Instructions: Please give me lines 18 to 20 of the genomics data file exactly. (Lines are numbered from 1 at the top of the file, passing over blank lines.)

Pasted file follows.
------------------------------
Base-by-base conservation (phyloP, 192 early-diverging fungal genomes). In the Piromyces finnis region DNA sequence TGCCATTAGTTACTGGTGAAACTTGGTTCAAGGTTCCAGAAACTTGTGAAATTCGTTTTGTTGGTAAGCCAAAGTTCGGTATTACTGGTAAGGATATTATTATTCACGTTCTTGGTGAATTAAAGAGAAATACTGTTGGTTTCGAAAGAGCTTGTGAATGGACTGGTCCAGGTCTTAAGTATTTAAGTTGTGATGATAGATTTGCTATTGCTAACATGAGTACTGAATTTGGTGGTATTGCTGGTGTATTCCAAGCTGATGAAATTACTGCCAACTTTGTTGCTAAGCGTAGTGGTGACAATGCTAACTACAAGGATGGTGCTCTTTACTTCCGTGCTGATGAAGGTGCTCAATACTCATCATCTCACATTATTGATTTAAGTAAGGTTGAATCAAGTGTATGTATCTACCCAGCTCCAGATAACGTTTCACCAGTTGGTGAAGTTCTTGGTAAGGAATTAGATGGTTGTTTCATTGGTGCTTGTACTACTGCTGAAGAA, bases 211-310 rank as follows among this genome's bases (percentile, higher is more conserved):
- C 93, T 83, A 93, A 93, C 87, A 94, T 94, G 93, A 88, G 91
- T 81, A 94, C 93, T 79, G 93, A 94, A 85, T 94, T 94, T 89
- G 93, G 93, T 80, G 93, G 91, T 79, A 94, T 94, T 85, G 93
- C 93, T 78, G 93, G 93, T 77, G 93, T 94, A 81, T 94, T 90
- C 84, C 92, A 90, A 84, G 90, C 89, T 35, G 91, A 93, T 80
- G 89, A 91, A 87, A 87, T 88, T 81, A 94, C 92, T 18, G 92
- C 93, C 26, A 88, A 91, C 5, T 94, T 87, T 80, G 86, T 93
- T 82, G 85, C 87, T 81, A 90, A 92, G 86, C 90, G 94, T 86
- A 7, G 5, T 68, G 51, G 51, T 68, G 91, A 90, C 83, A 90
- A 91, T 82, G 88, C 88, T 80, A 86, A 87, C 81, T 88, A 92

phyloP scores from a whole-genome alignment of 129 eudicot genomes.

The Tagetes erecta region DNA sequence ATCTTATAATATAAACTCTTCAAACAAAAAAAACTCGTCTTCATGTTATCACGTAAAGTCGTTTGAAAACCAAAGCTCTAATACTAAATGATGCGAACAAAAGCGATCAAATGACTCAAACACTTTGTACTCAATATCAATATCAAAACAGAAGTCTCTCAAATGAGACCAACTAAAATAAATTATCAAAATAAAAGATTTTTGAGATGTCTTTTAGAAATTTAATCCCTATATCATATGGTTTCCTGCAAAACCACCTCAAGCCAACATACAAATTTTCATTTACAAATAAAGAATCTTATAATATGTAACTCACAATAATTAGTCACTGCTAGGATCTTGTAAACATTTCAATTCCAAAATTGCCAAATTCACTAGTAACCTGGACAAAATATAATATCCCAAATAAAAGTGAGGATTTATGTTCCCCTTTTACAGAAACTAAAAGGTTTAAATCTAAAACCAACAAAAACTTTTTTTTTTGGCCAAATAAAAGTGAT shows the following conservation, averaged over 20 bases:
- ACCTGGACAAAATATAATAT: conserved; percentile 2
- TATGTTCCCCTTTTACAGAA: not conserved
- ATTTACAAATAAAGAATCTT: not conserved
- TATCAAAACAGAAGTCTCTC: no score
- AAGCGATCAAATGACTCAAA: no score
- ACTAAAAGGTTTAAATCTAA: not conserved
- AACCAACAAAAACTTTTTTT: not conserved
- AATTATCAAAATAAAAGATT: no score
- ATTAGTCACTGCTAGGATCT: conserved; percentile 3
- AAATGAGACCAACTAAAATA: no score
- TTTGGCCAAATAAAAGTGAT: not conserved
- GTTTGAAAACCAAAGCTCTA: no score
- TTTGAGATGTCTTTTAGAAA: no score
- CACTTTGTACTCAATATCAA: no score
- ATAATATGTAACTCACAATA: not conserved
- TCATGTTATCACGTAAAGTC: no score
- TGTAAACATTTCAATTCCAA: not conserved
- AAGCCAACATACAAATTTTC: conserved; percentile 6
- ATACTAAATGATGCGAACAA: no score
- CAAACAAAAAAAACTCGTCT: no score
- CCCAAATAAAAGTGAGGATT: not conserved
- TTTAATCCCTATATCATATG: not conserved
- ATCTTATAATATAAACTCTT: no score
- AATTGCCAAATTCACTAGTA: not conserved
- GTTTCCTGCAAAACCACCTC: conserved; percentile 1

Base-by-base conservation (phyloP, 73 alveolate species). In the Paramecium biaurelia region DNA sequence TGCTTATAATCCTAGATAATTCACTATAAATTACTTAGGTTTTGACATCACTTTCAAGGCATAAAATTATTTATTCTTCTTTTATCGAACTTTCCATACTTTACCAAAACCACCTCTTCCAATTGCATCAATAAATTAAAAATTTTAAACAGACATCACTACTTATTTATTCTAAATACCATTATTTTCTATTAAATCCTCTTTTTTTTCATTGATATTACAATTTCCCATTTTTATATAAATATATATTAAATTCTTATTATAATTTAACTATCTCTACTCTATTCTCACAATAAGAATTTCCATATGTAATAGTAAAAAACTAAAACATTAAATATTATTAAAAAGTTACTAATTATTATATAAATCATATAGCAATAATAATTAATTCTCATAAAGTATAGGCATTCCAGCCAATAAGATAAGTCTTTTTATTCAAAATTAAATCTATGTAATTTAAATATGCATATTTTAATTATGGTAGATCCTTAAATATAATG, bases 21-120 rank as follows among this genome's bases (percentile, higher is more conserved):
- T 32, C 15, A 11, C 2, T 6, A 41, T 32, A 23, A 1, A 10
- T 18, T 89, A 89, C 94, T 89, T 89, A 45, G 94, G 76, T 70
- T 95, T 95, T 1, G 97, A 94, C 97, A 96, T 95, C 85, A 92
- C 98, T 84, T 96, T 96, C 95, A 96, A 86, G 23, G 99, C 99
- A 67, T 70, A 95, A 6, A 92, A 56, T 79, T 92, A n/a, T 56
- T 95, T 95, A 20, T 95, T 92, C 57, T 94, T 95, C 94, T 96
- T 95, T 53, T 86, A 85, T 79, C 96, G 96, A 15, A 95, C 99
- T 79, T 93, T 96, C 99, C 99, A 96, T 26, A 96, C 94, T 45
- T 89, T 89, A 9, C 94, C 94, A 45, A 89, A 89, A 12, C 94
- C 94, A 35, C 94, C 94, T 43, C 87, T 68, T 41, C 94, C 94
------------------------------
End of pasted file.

- AAGCGATCAAATGACTCAAA: no score
- ACTAAAAGGTTTAAATCTAA: not conserved
- AACCAACAAAAACTTTTTTT: not conserved